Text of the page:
How to stay sun-smart as the weather continues to heat up

It’s warming up, and before your kids hit the pool, we know you remind them to put on sunscreen. But what about you?
Published: Apr. 11, 2023 at 5:52 PM EDT
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AUGUSTA, Ga. (WRDW/WAGT) - It’s warming up, and before your kids hit the pool, we know you remind them to put on sunscreen. But what about you?

That sunburn may hurt your skin now but may set you up for a big problem in the future.

The last thing you’re thinking about is the serious dangers that could come with that tan. Chances are you’ve either dealt with skin cancer or know someone who experienced it firsthand.

“You really just don’t, you know, you never think it’s gonna happen to you,” said Senior Investigative Report Liz Owens.

What started as a fun day with her daughter spiraled into a cancer discovery.

“I’m at the Miller Theater. I was in line at a concession stand. And this lady behind me grabbed my arm. She’s like, ‘This is gonna seem weird, but I really think you need to get this checked out’,” she said.

She was pointing at a spot Owens never thought about.

“It was a little spot I had all my life. I never really looked at it because it’s behind there,” said Owens.

While skin cancer can be genetic, she says she was an avid user of the tanning bed, which made her spot noticeable.

“One of the signs is like if you know, a mole or something just begins to change shape. It was kind of like out of sight out of mind. It was those tanning beds all those years,” she said.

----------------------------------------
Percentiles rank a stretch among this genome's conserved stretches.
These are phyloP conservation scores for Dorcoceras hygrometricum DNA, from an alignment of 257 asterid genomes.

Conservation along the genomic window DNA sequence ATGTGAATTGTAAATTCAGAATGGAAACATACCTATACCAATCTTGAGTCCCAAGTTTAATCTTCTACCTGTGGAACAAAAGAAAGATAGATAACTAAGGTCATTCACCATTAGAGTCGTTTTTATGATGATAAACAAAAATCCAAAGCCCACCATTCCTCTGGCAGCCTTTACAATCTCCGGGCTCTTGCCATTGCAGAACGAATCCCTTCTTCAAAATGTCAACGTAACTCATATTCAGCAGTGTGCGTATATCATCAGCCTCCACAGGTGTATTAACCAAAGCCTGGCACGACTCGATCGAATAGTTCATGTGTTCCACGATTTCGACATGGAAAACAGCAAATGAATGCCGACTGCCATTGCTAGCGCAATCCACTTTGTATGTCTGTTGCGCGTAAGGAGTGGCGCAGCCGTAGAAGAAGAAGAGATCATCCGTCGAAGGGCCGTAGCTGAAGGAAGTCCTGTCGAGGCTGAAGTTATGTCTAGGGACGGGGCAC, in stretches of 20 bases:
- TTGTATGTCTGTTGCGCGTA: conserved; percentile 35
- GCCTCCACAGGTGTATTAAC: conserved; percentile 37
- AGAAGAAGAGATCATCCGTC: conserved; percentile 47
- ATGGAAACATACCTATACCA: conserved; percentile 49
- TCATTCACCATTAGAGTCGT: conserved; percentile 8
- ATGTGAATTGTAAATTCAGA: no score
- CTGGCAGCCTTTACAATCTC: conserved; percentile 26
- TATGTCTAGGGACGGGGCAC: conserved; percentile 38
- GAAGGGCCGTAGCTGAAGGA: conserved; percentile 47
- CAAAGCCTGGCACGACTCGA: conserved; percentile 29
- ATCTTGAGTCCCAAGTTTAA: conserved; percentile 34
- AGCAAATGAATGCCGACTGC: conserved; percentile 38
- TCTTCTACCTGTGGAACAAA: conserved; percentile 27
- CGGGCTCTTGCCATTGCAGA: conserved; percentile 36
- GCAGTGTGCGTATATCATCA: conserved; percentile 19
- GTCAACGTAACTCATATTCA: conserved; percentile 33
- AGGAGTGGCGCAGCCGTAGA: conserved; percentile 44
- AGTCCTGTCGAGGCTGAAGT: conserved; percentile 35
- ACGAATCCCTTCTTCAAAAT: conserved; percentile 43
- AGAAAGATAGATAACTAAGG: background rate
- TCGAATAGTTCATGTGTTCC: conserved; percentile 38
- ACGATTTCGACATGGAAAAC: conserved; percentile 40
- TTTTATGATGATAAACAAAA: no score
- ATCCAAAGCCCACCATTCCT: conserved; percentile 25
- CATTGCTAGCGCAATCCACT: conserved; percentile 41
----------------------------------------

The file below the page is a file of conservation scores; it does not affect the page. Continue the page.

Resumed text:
Here’s what you can look for.

Dr. Kathryn Anne Potter is a dermatologist at Augusta University. She said, “Any new lesion. It’s not going away. So for example, seems like a bug bite seems like a pimple, a new brown spot that doesn’t resolve within several weeks should get evaluated, especially if it’s growing quickly, or bleeding.”

She says skin cancer is a bigger threat than you realize.

“As far as nonmelanoma skin cancers, basal cells, and squamous cells, as well as melanomas makeup. They’re the highest number of cancers diagnosed every year in the United Atates,” said Potter.

The midday hours from 10 a.m. to 2 p.m. are the most dangerous, meaning you may need more than just sunscreen.

“Even better than sunscreen, we like sun-protective clothing. Those broad-brimmed hats, the long sleeves, you can get them that are pretty breathable these days. That way you’re not worrying about needing to reapply often,” she said.

Most importantly, doctors say it’s a race against time.

Owens said: “If I waited if that stranger had not stopped me, it could have been too late for me.”